Even in my own real-life circles of generally good people, whether it's stories of elementary students bullying or lashing out in classrooms or even gossip among adults who should certainly know better, the daily challenge of operating out of our best selves looms larger than I remember.

My intention here is not to debate the reality of evil, although I certainly believe evil exists. Rather, I'm trying to grapple with what I am experiencing these days and help discern the way forward to goodness.

In our culture, we are leery of speaking of evil, even though we are sometimes quick to throw the descriptor around for certain political figures or those who commit acts that are beyond the pale of understanding, such as serial killers. I sometimes wonder if our inability to discuss evil outside of the rare person we name as truly evil leads to an inability to sense the ways, big and small, that we contribute to an environment where evil can take root and thrive. It's hard to see the way forward when we don't admit we are complicit in the first place.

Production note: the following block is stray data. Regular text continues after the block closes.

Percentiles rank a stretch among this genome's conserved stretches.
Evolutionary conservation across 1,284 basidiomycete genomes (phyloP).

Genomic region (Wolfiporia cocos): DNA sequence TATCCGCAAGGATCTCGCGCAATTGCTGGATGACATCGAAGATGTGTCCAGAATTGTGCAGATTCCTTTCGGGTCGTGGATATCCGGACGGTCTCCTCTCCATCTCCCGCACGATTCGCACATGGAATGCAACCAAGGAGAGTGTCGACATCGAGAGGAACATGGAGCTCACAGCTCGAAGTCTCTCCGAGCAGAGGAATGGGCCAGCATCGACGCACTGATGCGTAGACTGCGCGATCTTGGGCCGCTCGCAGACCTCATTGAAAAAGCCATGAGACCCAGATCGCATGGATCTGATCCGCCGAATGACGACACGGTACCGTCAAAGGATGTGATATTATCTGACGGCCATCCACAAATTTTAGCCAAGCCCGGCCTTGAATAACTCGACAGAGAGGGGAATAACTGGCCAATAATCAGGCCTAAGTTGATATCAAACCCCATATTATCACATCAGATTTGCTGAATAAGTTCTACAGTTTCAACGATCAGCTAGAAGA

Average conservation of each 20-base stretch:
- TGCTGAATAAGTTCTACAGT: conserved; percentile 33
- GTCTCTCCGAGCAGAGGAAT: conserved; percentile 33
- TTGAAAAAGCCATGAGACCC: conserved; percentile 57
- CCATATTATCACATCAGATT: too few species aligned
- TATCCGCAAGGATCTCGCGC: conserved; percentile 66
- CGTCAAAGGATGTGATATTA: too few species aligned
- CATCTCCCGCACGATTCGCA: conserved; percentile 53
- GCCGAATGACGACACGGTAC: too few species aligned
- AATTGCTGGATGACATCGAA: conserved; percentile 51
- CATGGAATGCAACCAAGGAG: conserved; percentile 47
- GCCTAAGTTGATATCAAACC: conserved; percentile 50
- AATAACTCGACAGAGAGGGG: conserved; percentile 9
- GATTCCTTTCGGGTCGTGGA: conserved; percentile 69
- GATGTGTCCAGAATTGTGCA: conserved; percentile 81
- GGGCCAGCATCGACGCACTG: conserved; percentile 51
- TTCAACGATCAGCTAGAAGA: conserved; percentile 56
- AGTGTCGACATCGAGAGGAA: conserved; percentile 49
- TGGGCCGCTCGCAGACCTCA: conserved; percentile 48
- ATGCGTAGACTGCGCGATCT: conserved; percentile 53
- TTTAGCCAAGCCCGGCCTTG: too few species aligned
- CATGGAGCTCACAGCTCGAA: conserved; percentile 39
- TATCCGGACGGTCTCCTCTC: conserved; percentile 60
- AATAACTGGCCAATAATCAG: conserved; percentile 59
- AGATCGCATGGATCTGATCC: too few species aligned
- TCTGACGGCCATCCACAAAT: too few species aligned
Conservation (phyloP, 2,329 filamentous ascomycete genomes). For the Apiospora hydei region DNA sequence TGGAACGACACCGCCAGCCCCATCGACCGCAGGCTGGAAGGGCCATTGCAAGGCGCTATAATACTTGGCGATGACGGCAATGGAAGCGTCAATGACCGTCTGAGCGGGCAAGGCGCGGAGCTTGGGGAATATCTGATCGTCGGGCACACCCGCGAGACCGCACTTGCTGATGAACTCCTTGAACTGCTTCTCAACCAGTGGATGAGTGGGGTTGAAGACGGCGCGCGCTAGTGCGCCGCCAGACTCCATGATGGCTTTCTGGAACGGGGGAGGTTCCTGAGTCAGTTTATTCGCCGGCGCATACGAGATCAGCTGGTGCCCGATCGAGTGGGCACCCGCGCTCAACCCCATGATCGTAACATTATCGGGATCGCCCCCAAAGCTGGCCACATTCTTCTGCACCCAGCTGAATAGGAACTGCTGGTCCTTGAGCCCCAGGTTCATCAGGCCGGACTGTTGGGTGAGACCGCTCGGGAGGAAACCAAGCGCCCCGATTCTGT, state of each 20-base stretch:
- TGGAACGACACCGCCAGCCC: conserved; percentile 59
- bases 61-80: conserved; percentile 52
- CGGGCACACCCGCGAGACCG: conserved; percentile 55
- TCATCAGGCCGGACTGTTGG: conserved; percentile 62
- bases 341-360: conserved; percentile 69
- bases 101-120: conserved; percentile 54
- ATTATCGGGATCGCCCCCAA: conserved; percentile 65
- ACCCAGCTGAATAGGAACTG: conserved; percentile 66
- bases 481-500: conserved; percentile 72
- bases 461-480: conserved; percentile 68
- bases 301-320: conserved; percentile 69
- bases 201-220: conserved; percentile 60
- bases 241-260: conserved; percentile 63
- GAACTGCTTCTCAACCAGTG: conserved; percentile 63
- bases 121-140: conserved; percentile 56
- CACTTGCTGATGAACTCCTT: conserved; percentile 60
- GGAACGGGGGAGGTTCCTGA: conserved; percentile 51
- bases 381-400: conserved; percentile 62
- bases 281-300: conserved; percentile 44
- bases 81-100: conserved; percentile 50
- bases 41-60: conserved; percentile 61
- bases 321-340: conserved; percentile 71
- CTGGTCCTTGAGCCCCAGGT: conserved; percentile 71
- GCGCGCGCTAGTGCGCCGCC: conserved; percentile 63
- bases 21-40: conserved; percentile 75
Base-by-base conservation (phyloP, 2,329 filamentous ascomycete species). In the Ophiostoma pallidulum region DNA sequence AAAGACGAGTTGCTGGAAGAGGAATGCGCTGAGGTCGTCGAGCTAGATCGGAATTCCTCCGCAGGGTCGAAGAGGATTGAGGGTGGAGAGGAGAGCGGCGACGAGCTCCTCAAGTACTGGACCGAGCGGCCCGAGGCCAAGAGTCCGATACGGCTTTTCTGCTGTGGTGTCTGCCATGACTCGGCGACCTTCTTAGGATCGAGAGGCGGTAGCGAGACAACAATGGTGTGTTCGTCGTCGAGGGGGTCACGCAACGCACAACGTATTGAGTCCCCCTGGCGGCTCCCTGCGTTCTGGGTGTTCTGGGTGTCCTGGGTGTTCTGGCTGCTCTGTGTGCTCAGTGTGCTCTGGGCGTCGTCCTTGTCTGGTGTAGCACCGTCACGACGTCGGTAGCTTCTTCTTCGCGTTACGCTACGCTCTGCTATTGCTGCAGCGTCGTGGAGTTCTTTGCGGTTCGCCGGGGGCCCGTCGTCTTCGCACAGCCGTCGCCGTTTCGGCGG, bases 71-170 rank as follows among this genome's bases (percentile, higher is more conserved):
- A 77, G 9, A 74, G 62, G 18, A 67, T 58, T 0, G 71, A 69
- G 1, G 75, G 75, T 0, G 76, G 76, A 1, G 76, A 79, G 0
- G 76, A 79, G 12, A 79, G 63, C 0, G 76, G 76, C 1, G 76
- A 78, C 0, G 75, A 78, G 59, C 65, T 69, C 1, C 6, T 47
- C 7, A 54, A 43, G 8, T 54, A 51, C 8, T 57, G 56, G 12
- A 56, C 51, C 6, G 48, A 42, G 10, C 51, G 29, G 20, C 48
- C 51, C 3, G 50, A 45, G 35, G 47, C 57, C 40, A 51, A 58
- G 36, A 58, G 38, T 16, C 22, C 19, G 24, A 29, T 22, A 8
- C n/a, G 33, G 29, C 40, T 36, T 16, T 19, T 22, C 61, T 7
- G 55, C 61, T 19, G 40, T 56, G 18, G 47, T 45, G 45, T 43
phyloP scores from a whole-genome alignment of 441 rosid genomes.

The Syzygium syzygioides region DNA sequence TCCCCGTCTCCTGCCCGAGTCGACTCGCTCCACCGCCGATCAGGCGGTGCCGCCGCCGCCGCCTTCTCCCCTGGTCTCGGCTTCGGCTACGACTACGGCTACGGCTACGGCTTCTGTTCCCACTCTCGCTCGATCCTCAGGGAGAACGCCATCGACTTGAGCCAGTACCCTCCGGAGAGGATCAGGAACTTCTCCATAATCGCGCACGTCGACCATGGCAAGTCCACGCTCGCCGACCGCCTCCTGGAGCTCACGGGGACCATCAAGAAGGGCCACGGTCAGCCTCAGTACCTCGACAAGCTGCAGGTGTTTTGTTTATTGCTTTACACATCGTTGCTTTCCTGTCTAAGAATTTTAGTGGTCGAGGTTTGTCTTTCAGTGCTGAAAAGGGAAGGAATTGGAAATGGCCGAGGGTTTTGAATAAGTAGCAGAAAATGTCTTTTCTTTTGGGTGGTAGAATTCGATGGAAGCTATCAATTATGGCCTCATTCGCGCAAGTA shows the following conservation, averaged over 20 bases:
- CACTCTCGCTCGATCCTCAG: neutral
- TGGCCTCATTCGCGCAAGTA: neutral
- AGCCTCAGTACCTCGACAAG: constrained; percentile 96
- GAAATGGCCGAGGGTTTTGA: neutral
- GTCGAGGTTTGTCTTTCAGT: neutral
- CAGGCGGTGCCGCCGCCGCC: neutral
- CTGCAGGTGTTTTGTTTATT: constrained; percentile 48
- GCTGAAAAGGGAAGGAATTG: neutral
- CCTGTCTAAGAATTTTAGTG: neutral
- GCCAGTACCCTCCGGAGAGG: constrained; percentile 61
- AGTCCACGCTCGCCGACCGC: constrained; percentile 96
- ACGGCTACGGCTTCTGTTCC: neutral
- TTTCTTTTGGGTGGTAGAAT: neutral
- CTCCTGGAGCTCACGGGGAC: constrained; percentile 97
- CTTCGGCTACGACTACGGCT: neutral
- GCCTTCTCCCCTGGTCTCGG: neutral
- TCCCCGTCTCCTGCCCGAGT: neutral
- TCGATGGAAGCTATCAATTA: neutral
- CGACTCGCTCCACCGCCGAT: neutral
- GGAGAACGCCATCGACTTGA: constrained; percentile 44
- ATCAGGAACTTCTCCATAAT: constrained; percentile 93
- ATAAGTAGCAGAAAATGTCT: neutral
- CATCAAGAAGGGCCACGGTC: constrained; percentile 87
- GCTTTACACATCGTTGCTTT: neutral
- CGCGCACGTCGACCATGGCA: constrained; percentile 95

Recently, I had a conversation with an acquaintance who is from Kenya. She was sharing some of her own cultural understanding of evil and the way she believes it manifests in her local community. We were, I think, both trying to describe the same experience that I can only give voice to by using the Dementor metaphor. From her cultural perspective, however, she was more likely to use words like evil deeds and describe actual examples of land grabbing, theft, deception and other trickery at home in Kenya.

I was reminded of our conversation when I read Sr. Mary Lilly Driciru's recent column on Global Sisters Report describing a prayer procession in a village in Uganda.